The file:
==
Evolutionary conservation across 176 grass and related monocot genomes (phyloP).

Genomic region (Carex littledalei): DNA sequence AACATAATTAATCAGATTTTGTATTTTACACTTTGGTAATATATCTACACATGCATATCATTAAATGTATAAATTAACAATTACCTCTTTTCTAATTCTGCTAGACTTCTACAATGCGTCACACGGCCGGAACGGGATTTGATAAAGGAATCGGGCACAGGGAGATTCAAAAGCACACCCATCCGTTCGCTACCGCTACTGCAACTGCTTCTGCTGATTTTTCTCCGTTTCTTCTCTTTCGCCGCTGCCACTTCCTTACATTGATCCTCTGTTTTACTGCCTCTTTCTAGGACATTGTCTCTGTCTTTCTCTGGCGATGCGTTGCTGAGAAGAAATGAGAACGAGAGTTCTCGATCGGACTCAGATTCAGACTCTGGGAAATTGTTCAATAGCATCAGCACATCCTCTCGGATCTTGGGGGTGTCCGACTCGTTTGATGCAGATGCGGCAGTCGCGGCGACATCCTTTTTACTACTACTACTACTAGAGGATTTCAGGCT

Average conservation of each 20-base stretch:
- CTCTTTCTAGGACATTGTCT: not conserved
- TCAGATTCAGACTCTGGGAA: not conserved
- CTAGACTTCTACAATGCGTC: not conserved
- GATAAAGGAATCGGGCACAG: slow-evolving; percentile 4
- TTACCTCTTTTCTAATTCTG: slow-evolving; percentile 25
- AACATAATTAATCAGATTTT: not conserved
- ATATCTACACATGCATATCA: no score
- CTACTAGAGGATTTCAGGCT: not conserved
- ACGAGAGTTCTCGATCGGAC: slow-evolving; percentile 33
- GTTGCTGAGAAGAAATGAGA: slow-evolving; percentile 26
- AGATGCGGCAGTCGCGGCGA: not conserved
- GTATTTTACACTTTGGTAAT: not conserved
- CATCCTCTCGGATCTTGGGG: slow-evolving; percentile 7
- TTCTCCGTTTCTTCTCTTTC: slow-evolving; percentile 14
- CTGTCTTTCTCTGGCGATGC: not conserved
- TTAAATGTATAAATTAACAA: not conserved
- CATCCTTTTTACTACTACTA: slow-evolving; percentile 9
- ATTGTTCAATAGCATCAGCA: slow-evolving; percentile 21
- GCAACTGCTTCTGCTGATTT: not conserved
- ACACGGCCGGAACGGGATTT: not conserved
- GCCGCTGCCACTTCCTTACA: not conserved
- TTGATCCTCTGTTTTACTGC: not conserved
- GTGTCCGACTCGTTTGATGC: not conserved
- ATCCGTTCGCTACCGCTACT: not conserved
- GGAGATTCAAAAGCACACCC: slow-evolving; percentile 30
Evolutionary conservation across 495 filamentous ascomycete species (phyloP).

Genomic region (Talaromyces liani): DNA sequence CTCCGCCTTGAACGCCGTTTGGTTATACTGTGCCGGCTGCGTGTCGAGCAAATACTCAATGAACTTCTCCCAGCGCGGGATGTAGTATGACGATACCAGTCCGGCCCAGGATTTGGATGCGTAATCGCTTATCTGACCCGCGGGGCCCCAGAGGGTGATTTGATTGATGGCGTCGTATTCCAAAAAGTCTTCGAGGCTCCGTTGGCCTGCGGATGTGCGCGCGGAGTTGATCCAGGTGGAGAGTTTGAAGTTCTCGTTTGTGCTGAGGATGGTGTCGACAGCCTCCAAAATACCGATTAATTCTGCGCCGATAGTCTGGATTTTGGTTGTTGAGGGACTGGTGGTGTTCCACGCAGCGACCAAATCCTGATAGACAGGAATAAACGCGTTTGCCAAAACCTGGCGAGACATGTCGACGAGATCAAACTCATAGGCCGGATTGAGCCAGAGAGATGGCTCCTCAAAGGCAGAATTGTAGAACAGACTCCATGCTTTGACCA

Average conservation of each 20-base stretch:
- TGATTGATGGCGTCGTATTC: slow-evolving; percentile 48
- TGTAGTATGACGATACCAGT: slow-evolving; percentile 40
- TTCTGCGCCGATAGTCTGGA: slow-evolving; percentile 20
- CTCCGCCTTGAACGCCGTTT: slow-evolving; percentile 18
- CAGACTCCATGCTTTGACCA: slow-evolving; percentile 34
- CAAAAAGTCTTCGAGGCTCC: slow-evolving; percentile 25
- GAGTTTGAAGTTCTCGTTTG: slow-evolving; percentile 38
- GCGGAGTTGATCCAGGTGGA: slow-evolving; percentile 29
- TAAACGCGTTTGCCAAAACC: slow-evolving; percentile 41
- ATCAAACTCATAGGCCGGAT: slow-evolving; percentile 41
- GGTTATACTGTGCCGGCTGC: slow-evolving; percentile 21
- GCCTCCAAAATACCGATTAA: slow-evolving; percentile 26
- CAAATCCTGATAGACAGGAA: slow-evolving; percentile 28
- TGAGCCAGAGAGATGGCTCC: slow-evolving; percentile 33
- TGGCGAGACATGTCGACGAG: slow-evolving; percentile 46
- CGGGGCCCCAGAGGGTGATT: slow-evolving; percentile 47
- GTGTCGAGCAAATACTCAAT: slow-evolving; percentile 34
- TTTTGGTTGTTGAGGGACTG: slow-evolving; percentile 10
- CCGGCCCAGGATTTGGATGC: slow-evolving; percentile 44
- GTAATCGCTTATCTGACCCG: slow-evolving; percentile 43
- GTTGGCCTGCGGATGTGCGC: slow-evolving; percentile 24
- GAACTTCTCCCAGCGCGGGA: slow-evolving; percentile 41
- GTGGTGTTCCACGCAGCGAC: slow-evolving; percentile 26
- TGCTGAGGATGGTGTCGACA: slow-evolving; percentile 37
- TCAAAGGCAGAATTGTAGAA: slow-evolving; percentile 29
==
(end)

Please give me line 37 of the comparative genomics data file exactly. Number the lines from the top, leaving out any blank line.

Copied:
- CAAAAAGTCTTCGAGGCTCC: slow-evolving; percentile 25